Echinococcosis is a major emerging zoonosis in central Asia. A cross-sectional study of dogs in four villages in rural Kyrgyzstan was undertaken to investigate the epidemiology and transmission of Echinococcus spp. A total of 466 dogs were examined by arecoline purgation for the presence of Echinococcus granulosus and E. multilocularis. In addition, a faecal sample from each dog was examined for taeniid eggs. Any taeniid eggs found were investigated using PCR techniques (multiplex and single target PCR) to improve the diagnostic sensitivity by confirming the presence of Echinococcus spp. and to identify E. granulosus strains.Atotal of 83 (18%) dogs had either E. granulosus adults in purge material and/or E. granulosus eggs in their faeces as confirmed by PCR. Three genotypes of E. granulosus: G1, G4 and the G6/7 complex were shown to be present in these dogs through subsequent sequence analysis. Purge analysis combined with PCR identified 50 dogs that were infected with adult E. multilocularis and/or had E. multilocularis eggs in their faeces (11%). Bayesian techniques were employed to estimate the true prevalence, the diagnostic sensitivity and specificity of the procedures used and the transmission parameters. The sensitivity of arecoline purgation for the detection of echinococcosis in dogs was rather low, with a value of 38% (credible intervals (CIs) 27–50%) for E. granulosus and 21% (CIs 11–34%) for E. multilocularis. The specificity of arecoline purgation was assumed to be 100%. The sensitivity of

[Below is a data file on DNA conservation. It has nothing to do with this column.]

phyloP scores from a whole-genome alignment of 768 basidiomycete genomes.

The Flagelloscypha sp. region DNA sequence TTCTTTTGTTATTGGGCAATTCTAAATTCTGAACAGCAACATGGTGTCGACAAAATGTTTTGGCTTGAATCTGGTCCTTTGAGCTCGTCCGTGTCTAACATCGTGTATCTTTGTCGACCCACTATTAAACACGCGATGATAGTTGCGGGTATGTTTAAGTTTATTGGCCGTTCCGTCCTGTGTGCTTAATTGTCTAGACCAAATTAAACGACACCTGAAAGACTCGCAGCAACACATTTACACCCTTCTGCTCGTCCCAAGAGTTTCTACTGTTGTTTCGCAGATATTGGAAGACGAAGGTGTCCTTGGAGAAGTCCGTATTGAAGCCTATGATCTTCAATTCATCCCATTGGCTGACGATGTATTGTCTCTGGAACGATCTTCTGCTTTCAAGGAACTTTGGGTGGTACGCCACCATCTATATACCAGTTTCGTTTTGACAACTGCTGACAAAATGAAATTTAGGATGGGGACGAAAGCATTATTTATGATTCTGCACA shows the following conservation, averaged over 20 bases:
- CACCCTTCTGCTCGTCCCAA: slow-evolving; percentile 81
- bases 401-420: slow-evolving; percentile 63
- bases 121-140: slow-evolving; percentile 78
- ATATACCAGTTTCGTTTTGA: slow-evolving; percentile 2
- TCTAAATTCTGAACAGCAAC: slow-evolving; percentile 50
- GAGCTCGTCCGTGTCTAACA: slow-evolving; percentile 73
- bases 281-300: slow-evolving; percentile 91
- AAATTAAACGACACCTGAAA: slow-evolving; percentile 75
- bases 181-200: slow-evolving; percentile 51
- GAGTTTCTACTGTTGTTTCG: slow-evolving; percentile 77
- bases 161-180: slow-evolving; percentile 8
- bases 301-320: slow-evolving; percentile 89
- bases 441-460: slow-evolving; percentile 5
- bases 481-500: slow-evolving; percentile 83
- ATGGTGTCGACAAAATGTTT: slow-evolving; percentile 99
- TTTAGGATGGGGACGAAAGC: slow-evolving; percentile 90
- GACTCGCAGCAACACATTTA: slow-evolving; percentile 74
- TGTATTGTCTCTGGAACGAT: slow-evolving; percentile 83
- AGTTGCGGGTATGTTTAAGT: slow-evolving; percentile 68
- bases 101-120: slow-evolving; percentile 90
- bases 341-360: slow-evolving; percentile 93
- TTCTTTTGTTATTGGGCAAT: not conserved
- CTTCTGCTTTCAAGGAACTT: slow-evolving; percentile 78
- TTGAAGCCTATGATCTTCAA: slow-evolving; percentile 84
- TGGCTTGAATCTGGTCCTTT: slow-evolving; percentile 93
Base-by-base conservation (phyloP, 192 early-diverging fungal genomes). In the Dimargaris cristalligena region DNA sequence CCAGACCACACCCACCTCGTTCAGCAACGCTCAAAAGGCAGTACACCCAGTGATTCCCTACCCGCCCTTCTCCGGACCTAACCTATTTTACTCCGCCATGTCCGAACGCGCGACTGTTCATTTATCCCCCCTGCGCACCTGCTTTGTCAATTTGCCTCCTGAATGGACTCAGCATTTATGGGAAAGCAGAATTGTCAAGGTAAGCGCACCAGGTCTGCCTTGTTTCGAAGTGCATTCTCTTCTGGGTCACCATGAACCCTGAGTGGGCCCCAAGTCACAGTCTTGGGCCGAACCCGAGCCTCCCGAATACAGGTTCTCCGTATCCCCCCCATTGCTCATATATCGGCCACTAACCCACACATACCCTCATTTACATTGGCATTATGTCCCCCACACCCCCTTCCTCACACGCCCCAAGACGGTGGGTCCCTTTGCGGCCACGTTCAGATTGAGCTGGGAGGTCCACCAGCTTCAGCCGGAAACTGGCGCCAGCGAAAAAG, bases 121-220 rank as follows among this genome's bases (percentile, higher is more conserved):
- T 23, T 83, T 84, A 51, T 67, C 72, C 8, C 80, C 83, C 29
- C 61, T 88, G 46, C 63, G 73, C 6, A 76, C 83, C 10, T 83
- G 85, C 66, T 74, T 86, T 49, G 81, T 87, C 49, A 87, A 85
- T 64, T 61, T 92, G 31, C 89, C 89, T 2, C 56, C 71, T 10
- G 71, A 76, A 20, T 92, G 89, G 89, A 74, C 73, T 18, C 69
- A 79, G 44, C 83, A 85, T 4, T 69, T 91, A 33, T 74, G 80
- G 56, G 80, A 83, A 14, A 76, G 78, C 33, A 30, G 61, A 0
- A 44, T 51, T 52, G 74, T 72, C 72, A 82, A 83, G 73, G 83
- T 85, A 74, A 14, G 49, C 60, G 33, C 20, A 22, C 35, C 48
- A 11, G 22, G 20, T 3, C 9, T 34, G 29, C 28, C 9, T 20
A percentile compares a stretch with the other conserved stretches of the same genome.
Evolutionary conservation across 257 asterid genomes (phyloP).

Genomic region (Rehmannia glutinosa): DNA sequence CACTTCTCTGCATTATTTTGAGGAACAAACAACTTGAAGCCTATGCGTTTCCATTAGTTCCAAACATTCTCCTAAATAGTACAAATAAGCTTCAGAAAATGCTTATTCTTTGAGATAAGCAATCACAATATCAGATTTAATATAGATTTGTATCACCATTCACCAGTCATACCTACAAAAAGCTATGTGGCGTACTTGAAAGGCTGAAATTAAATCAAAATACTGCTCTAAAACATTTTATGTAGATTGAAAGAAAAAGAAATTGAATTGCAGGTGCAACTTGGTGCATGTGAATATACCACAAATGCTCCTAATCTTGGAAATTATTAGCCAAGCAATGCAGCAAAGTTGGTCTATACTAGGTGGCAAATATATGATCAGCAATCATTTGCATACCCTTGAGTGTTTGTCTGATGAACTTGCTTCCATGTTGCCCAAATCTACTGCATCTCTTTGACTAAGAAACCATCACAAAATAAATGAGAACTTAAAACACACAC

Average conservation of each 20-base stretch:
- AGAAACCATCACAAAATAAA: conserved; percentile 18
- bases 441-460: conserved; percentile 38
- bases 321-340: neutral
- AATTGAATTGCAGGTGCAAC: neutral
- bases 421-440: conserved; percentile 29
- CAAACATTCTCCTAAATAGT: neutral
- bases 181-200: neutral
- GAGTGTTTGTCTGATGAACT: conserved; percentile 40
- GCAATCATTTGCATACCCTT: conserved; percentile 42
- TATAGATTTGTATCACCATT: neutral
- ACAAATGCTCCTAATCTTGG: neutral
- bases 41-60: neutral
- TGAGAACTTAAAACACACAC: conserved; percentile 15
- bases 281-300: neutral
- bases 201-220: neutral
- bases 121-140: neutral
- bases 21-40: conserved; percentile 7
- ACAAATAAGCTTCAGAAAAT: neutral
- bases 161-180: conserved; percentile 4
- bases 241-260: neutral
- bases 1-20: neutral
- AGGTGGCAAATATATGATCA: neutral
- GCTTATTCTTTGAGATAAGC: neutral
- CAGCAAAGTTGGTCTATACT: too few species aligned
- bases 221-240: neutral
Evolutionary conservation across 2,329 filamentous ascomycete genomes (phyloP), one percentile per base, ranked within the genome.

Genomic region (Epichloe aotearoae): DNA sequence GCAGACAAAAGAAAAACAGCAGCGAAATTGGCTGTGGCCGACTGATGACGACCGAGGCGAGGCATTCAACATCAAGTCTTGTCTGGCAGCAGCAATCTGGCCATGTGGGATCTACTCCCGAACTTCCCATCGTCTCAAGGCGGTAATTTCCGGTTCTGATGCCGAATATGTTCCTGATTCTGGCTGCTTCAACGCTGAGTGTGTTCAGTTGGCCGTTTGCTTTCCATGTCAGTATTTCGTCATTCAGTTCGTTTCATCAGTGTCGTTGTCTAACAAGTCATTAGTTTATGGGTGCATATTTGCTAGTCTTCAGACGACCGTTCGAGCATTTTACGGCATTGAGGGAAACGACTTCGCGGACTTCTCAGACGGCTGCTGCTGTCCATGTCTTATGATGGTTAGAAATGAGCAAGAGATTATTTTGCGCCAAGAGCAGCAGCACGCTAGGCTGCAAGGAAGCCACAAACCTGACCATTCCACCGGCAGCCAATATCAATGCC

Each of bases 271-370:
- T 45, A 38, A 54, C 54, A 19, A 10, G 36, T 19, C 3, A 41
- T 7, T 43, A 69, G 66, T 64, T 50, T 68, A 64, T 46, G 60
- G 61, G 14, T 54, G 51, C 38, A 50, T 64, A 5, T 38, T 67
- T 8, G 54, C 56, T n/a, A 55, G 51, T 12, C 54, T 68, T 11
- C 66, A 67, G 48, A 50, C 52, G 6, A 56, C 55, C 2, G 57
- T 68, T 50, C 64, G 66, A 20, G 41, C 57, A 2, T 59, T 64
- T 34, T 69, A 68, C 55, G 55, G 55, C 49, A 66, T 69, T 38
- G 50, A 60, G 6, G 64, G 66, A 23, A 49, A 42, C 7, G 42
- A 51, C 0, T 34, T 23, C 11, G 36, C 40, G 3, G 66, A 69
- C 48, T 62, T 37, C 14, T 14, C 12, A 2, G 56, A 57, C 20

coproscopy followed by PCR of the isolated eggs was calculated as 78% (CIs 57–87%) for E. granulosus and 50% (CIs 29–72%) for E. multilocularis with specificity of 93% (CIs 88–96%) and 100% (CIs 97–100%), respectively. The 93% specificity of the coprological-PCR for E. granulosus could suggest coprophagia rather than true infections. After adjusting for the sensitivity of the diagnostic procedures, the estimated true prevalence of infection of E. granulosus was 19% (CIs 15–25%) and the infection pressure in the dog population was estimated to be 0.29 infections per year (CIs 0.014–0.75). Logistic regression analysis failed to identify any significant risk factors for infections for E. granulosus. After adjusting for the sensitivity of the test procedures, the estimated true prevalence for E. multilocularis was 18% (CIs 12– 30%). Dogs that were restrained had a significantly lower prevalence of E. multilocularis of 11% (CIs 6–29%) compared with 26% in free-roaming dogs (CIs 17–44%) and independently within these groups hunting dogs were more likely to be infected than non-hunting dogs.